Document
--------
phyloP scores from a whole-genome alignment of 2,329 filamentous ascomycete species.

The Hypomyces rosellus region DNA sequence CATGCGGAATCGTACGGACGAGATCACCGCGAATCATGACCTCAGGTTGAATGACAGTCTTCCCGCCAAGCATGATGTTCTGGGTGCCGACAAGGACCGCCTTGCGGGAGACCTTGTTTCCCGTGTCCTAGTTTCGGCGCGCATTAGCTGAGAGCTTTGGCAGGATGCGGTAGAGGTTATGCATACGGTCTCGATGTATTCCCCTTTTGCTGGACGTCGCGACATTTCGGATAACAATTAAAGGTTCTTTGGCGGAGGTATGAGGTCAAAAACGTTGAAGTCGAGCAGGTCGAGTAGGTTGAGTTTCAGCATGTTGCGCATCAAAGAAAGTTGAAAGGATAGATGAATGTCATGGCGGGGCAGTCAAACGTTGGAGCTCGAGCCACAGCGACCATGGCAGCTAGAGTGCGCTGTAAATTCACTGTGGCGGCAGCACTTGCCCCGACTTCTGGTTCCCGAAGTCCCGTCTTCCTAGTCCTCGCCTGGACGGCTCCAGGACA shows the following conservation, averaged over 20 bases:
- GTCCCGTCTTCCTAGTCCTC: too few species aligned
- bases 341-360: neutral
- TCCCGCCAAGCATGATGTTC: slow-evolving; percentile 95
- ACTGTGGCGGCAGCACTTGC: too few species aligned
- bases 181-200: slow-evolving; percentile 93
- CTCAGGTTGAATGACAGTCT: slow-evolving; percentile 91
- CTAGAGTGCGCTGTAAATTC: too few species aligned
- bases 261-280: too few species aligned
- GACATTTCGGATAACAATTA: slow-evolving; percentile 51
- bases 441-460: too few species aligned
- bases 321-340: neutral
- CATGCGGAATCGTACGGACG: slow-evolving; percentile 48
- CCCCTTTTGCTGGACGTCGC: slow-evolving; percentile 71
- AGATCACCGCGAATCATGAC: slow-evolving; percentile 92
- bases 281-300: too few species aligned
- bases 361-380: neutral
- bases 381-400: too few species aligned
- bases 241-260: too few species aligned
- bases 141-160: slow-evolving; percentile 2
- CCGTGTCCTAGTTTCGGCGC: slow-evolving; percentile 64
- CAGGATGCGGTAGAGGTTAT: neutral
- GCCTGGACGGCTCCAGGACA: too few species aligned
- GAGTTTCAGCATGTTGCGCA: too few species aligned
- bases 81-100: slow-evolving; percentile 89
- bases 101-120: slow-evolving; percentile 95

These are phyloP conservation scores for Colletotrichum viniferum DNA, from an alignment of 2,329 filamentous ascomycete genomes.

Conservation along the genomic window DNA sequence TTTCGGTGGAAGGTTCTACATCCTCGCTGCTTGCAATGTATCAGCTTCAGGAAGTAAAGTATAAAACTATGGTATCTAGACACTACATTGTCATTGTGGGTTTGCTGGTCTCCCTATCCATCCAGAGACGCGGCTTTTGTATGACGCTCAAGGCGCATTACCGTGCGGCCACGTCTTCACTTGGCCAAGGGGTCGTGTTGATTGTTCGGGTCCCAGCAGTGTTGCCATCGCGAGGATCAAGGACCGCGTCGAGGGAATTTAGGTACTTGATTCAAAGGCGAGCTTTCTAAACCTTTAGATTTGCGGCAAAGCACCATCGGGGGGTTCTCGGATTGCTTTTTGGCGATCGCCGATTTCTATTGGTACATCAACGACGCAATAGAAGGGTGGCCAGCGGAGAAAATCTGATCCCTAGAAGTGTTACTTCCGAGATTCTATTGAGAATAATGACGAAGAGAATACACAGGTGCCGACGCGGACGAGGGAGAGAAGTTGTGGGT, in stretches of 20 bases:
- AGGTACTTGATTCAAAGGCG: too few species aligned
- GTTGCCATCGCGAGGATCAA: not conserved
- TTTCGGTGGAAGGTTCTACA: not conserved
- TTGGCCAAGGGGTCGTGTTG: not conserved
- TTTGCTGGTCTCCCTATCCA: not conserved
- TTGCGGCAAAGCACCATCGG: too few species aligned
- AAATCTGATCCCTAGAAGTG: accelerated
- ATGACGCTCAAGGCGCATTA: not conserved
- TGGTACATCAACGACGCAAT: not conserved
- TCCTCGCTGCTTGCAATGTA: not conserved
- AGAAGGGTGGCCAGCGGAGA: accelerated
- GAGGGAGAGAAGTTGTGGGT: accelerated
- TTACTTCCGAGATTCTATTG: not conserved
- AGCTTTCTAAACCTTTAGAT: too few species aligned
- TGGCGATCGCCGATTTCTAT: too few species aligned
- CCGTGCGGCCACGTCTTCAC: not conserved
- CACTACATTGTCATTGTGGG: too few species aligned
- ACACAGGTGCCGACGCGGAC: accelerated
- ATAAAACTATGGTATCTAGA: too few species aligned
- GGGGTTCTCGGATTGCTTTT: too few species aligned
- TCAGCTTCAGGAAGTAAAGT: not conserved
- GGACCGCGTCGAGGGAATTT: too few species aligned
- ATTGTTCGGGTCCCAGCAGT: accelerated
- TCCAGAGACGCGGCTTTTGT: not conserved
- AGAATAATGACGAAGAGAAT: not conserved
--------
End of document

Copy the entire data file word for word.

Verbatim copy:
phyloP scores from a whole-genome alignment of 2,329 filamentous ascomycete species.

The Hypomyces rosellus region DNA sequence CATGCGGAATCGTACGGACGAGATCACCGCGAATCATGACCTCAGGTTGAATGACAGTCTTCCCGCCAAGCATGATGTTCTGGGTGCCGACAAGGACCGCCTTGCGGGAGACCTTGTTTCCCGTGTCCTAGTTTCGGCGCGCATTAGCTGAGAGCTTTGGCAGGATGCGGTAGAGGTTATGCATACGGTCTCGATGTATTCCCCTTTTGCTGGACGTCGCGACATTTCGGATAACAATTAAAGGTTCTTTGGCGGAGGTATGAGGTCAAAAACGTTGAAGTCGAGCAGGTCGAGTAGGTTGAGTTTCAGCATGTTGCGCATCAAAGAAAGTTGAAAGGATAGATGAATGTCATGGCGGGGCAGTCAAACGTTGGAGCTCGAGCCACAGCGACCATGGCAGCTAGAGTGCGCTGTAAATTCACTGTGGCGGCAGCACTTGCCCCGACTTCTGGTTCCCGAAGTCCCGTCTTCCTAGTCCTCGCCTGGACGGCTCCAGGACA shows the following conservation, averaged over 20 bases:
- GTCCCGTCTTCCTAGTCCTC: too few species aligned
- bases 341-360: neutral
- TCCCGCCAAGCATGATGTTC: slow-evolving; percentile 95
- ACTGTGGCGGCAGCACTTGC: too few species aligned
- bases 181-200: slow-evolving; percentile 93
- CTCAGGTTGAATGACAGTCT: slow-evolving; percentile 91
- CTAGAGTGCGCTGTAAATTC: too few species aligned
- bases 261-280: too few species aligned
- GACATTTCGGATAACAATTA: slow-evolving; percentile 51
- bases 441-460: too few species aligned
- bases 321-340: neutral
- CATGCGGAATCGTACGGACG: slow-evolving; percentile 48
- CCCCTTTTGCTGGACGTCGC: slow-evolving; percentile 71
- AGATCACCGCGAATCATGAC: slow-evolving; percentile 92
- bases 281-300: too few species aligned
- bases 361-380: neutral
- bases 381-400: too few species aligned
- bases 241-260: too few species aligned
- bases 141-160: slow-evolving; percentile 2
- CCGTGTCCTAGTTTCGGCGC: slow-evolving; percentile 64
- CAGGATGCGGTAGAGGTTAT: neutral
- GCCTGGACGGCTCCAGGACA: too few species aligned
- GAGTTTCAGCATGTTGCGCA: too few species aligned
- bases 81-100: slow-evolving; percentile 89
- bases 101-120: slow-evolving; percentile 95

These are phyloP conservation scores for Colletotrichum viniferum DNA, from an alignment of 2,329 filamentous ascomycete genomes.

Conservation along the genomic window DNA sequence TTTCGGTGGAAGGTTCTACATCCTCGCTGCTTGCAATGTATCAGCTTCAGGAAGTAAAGTATAAAACTATGGTATCTAGACACTACATTGTCATTGTGGGTTTGCTGGTCTCCCTATCCATCCAGAGACGCGGCTTTTGTATGACGCTCAAGGCGCATTACCGTGCGGCCACGTCTTCACTTGGCCAAGGGGTCGTGTTGATTGTTCGGGTCCCAGCAGTGTTGCCATCGCGAGGATCAAGGACCGCGTCGAGGGAATTTAGGTACTTGATTCAAAGGCGAGCTTTCTAAACCTTTAGATTTGCGGCAAAGCACCATCGGGGGGTTCTCGGATTGCTTTTTGGCGATCGCCGATTTCTATTGGTACATCAACGACGCAATAGAAGGGTGGCCAGCGGAGAAAATCTGATCCCTAGAAGTGTTACTTCCGAGATTCTATTGAGAATAATGACGAAGAGAATACACAGGTGCCGACGCGGACGAGGGAGAGAAGTTGTGGGT, in stretches of 20 bases:
- AGGTACTTGATTCAAAGGCG: too few species aligned
- GTTGCCATCGCGAGGATCAA: not conserved
- TTTCGGTGGAAGGTTCTACA: not conserved
- TTGGCCAAGGGGTCGTGTTG: not conserved
- TTTGCTGGTCTCCCTATCCA: not conserved
- TTGCGGCAAAGCACCATCGG: too few species aligned
- AAATCTGATCCCTAGAAGTG: accelerated
- ATGACGCTCAAGGCGCATTA: not conserved
- TGGTACATCAACGACGCAAT: not conserved
- TCCTCGCTGCTTGCAATGTA: not conserved
- AGAAGGGTGGCCAGCGGAGA: accelerated
- GAGGGAGAGAAGTTGTGGGT: accelerated
- TTACTTCCGAGATTCTATTG: not conserved
- AGCTTTCTAAACCTTTAGAT: too few species aligned
- TGGCGATCGCCGATTTCTAT: too few species aligned
- CCGTGCGGCCACGTCTTCAC: not conserved
- CACTACATTGTCATTGTGGG: too few species aligned
- ACACAGGTGCCGACGCGGAC: accelerated
- ATAAAACTATGGTATCTAGA: too few species aligned
- GGGGTTCTCGGATTGCTTTT: too few species aligned
- TCAGCTTCAGGAAGTAAAGT: not conserved
- GGACCGCGTCGAGGGAATTT: too few species aligned
- ATTGTTCGGGTCCCAGCAGT: accelerated
- TCCAGAGACGCGGCTTTTGT: not conserved
- AGAATAATGACGAAGAGAAT: not conserved